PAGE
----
FALSE: Some parents attempt to speak the majority language to their child because they want their child to learn that language, even if they themselves are not fluent in the majority language. This can mean that conversations and interactions do not feel natural or comfortable between parent and child. There is no evidence that frequent use of the second language in the home is essential for a child to learn a second language. Furthermore, without knowledge of a family’s home language, a child can become isolated from family members who only speak the home language. Research shows that children who have a strong foundation in their home language more easily learn a second language. Children are also at great risk of losing their home language if it is not supported continually at home.


 

When is the right time to seek help from a skilled speech and language pathologist?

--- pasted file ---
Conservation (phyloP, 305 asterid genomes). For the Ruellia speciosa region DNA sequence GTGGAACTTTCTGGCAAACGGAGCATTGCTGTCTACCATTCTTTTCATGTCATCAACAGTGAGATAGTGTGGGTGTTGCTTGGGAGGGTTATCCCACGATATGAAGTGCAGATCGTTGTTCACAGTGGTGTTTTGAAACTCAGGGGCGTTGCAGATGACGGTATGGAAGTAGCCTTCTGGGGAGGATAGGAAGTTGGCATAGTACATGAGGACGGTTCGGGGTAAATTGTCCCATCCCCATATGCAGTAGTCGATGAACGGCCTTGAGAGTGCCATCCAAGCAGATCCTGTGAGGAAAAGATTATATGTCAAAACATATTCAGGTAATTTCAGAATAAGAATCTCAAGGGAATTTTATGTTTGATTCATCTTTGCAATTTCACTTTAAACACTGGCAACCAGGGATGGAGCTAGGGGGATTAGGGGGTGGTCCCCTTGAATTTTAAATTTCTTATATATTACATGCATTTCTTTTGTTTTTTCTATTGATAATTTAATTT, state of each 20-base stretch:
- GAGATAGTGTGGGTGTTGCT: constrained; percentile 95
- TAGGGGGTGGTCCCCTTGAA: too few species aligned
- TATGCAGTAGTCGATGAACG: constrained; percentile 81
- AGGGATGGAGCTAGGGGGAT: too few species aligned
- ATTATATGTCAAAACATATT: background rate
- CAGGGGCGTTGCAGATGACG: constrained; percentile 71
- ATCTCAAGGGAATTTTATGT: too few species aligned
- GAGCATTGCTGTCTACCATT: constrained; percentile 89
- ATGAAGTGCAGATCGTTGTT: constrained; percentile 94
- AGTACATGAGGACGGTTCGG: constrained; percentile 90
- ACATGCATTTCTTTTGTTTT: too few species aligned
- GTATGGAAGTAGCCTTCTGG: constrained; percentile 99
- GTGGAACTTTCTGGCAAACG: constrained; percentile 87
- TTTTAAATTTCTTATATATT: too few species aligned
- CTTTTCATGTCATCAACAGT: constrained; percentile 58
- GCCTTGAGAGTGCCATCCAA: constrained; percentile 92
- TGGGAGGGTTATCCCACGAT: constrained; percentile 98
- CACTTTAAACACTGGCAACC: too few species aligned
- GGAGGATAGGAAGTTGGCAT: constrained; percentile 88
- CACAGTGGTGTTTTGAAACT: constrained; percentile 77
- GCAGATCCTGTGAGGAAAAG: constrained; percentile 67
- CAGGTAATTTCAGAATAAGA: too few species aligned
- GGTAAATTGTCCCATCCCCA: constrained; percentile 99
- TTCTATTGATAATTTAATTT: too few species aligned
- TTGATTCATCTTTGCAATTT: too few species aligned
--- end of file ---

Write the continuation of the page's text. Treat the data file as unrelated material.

Early intervention is key for all children no matter what kind of delays in milestones they are presenting with. Parents should seek out an SLP if your child is demonstrating the following:

  1. If your child has difficulty communicating or learning in any language.
  2. Your child does not interact normally with his/her family or other children, even using their main language.
  3. If there are many errors in the first language in addition to the normal ‘errors’ seen in the second language (i.e., mixing words from two languages in one sentence).

 

Blog by:

Karissa H. – MS, CF-SLP

Speech-Language Pathologist

 

 


 

Work Cited: Lowry, L. (2016). Bilingualism in Young Children: Separating Fact from Fiction. Retrieved December 28, 2020, from

http://www.hanen.org/helpful-info/articles/bilingualism-in-young-children–separating-fact-fr.aspx